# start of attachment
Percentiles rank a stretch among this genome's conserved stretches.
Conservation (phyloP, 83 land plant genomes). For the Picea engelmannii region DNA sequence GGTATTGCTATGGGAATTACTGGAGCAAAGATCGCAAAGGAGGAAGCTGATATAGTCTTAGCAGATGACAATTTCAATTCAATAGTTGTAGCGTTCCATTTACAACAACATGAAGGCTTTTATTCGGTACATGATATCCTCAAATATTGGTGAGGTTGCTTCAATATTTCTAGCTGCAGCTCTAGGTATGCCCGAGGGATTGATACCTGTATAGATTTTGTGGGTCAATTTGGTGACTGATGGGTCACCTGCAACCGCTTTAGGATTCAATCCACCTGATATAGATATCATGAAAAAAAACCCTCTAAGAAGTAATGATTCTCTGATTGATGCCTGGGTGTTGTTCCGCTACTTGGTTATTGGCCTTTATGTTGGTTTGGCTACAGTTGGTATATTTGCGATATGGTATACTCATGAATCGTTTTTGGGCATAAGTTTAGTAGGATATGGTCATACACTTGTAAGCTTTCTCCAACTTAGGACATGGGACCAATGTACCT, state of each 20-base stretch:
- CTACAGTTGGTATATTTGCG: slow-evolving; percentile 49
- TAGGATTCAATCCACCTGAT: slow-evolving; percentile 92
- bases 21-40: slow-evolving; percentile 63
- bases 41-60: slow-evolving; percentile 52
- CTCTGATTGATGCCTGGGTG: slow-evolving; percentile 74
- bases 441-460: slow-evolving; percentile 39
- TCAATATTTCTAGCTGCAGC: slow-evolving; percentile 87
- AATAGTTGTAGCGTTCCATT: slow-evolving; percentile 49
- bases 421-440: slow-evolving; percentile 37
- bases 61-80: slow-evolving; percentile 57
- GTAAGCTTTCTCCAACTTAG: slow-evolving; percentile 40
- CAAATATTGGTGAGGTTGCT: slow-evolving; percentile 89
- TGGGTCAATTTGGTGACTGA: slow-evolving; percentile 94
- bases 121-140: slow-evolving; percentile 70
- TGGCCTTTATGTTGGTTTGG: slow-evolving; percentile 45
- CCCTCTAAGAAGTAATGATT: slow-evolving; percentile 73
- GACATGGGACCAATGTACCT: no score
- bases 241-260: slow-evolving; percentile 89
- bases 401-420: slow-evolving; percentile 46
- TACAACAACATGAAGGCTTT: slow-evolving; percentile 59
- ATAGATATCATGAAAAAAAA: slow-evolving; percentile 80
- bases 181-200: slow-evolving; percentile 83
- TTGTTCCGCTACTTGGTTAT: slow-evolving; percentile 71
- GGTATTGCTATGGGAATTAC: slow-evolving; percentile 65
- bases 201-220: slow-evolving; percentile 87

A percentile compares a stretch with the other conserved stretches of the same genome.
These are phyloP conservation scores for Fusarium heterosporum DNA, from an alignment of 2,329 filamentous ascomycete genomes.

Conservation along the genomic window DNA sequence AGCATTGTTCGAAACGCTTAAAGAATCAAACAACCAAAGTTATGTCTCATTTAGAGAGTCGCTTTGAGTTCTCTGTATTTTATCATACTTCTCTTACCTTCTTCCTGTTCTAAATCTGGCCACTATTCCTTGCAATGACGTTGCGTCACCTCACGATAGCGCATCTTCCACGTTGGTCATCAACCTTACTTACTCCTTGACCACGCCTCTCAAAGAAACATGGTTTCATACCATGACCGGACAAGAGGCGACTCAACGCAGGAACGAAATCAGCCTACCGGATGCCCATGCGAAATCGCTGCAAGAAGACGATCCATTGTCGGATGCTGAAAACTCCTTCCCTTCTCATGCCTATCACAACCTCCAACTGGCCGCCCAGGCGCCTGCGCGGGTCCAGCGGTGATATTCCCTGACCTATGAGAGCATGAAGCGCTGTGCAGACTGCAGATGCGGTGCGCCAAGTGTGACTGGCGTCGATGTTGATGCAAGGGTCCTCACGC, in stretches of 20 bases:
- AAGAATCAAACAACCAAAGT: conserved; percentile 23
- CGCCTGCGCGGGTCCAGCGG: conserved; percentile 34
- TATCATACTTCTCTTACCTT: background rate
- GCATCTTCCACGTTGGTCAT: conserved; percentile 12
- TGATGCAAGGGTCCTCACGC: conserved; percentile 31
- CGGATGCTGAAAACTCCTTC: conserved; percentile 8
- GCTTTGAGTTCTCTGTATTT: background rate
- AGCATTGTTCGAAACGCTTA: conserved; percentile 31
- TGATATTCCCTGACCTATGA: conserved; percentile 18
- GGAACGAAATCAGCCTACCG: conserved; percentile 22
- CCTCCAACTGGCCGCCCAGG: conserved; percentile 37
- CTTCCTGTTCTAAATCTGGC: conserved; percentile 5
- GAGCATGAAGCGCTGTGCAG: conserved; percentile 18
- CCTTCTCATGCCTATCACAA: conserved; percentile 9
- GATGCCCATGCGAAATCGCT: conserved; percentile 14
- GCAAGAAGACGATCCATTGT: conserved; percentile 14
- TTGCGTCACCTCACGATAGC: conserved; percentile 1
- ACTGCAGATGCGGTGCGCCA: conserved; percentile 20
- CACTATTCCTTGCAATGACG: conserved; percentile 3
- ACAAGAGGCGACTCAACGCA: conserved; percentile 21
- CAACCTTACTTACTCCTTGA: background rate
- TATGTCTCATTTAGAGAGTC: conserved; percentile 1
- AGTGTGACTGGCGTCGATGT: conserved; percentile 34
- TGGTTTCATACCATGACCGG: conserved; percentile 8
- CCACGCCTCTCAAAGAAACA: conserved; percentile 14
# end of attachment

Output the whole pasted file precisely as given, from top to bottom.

Percentiles rank a stretch among this genome's conserved stretches.
Conservation (phyloP, 83 land plant genomes). For the Picea engelmannii region DNA sequence GGTATTGCTATGGGAATTACTGGAGCAAAGATCGCAAAGGAGGAAGCTGATATAGTCTTAGCAGATGACAATTTCAATTCAATAGTTGTAGCGTTCCATTTACAACAACATGAAGGCTTTTATTCGGTACATGATATCCTCAAATATTGGTGAGGTTGCTTCAATATTTCTAGCTGCAGCTCTAGGTATGCCCGAGGGATTGATACCTGTATAGATTTTGTGGGTCAATTTGGTGACTGATGGGTCACCTGCAACCGCTTTAGGATTCAATCCACCTGATATAGATATCATGAAAAAAAACCCTCTAAGAAGTAATGATTCTCTGATTGATGCCTGGGTGTTGTTCCGCTACTTGGTTATTGGCCTTTATGTTGGTTTGGCTACAGTTGGTATATTTGCGATATGGTATACTCATGAATCGTTTTTGGGCATAAGTTTAGTAGGATATGGTCATACACTTGTAAGCTTTCTCCAACTTAGGACATGGGACCAATGTACCT, state of each 20-base stretch:
- CTACAGTTGGTATATTTGCG: slow-evolving; percentile 49
- TAGGATTCAATCCACCTGAT: slow-evolving; percentile 92
- bases 21-40: slow-evolving; percentile 63
- bases 41-60: slow-evolving; percentile 52
- CTCTGATTGATGCCTGGGTG: slow-evolving; percentile 74
- bases 441-460: slow-evolving; percentile 39
- TCAATATTTCTAGCTGCAGC: slow-evolving; percentile 87
- AATAGTTGTAGCGTTCCATT: slow-evolving; percentile 49
- bases 421-440: slow-evolving; percentile 37
- bases 61-80: slow-evolving; percentile 57
- GTAAGCTTTCTCCAACTTAG: slow-evolving; percentile 40
- CAAATATTGGTGAGGTTGCT: slow-evolving; percentile 89
- TGGGTCAATTTGGTGACTGA: slow-evolving; percentile 94
- bases 121-140: slow-evolving; percentile 70
- TGGCCTTTATGTTGGTTTGG: slow-evolving; percentile 45
- CCCTCTAAGAAGTAATGATT: slow-evolving; percentile 73
- GACATGGGACCAATGTACCT: no score
- bases 241-260: slow-evolving; percentile 89
- bases 401-420: slow-evolving; percentile 46
- TACAACAACATGAAGGCTTT: slow-evolving; percentile 59
- ATAGATATCATGAAAAAAAA: slow-evolving; percentile 80
- bases 181-200: slow-evolving; percentile 83
- TTGTTCCGCTACTTGGTTAT: slow-evolving; percentile 71
- GGTATTGCTATGGGAATTAC: slow-evolving; percentile 65
- bases 201-220: slow-evolving; percentile 87

A percentile compares a stretch with the other conserved stretches of the same genome.
These are phyloP conservation scores for Fusarium heterosporum DNA, from an alignment of 2,329 filamentous ascomycete genomes.

Conservation along the genomic window DNA sequence AGCATTGTTCGAAACGCTTAAAGAATCAAACAACCAAAGTTATGTCTCATTTAGAGAGTCGCTTTGAGTTCTCTGTATTTTATCATACTTCTCTTACCTTCTTCCTGTTCTAAATCTGGCCACTATTCCTTGCAATGACGTTGCGTCACCTCACGATAGCGCATCTTCCACGTTGGTCATCAACCTTACTTACTCCTTGACCACGCCTCTCAAAGAAACATGGTTTCATACCATGACCGGACAAGAGGCGACTCAACGCAGGAACGAAATCAGCCTACCGGATGCCCATGCGAAATCGCTGCAAGAAGACGATCCATTGTCGGATGCTGAAAACTCCTTCCCTTCTCATGCCTATCACAACCTCCAACTGGCCGCCCAGGCGCCTGCGCGGGTCCAGCGGTGATATTCCCTGACCTATGAGAGCATGAAGCGCTGTGCAGACTGCAGATGCGGTGCGCCAAGTGTGACTGGCGTCGATGTTGATGCAAGGGTCCTCACGC, in stretches of 20 bases:
- AAGAATCAAACAACCAAAGT: conserved; percentile 23
- CGCCTGCGCGGGTCCAGCGG: conserved; percentile 34
- TATCATACTTCTCTTACCTT: background rate
- GCATCTTCCACGTTGGTCAT: conserved; percentile 12
- TGATGCAAGGGTCCTCACGC: conserved; percentile 31
- CGGATGCTGAAAACTCCTTC: conserved; percentile 8
- GCTTTGAGTTCTCTGTATTT: background rate
- AGCATTGTTCGAAACGCTTA: conserved; percentile 31
- TGATATTCCCTGACCTATGA: conserved; percentile 18
- GGAACGAAATCAGCCTACCG: conserved; percentile 22
- CCTCCAACTGGCCGCCCAGG: conserved; percentile 37
- CTTCCTGTTCTAAATCTGGC: conserved; percentile 5
- GAGCATGAAGCGCTGTGCAG: conserved; percentile 18
- CCTTCTCATGCCTATCACAA: conserved; percentile 9
- GATGCCCATGCGAAATCGCT: conserved; percentile 14
- GCAAGAAGACGATCCATTGT: conserved; percentile 14
- TTGCGTCACCTCACGATAGC: conserved; percentile 1
- ACTGCAGATGCGGTGCGCCA: conserved; percentile 20
- CACTATTCCTTGCAATGACG: conserved; percentile 3
- ACAAGAGGCGACTCAACGCA: conserved; percentile 21
- CAACCTTACTTACTCCTTGA: background rate
- TATGTCTCATTTAGAGAGTC: conserved; percentile 1
- AGTGTGACTGGCGTCGATGT: conserved; percentile 34
- TGGTTTCATACCATGACCGG: conserved; percentile 8
- CCACGCCTCTCAAAGAAACA: conserved; percentile 14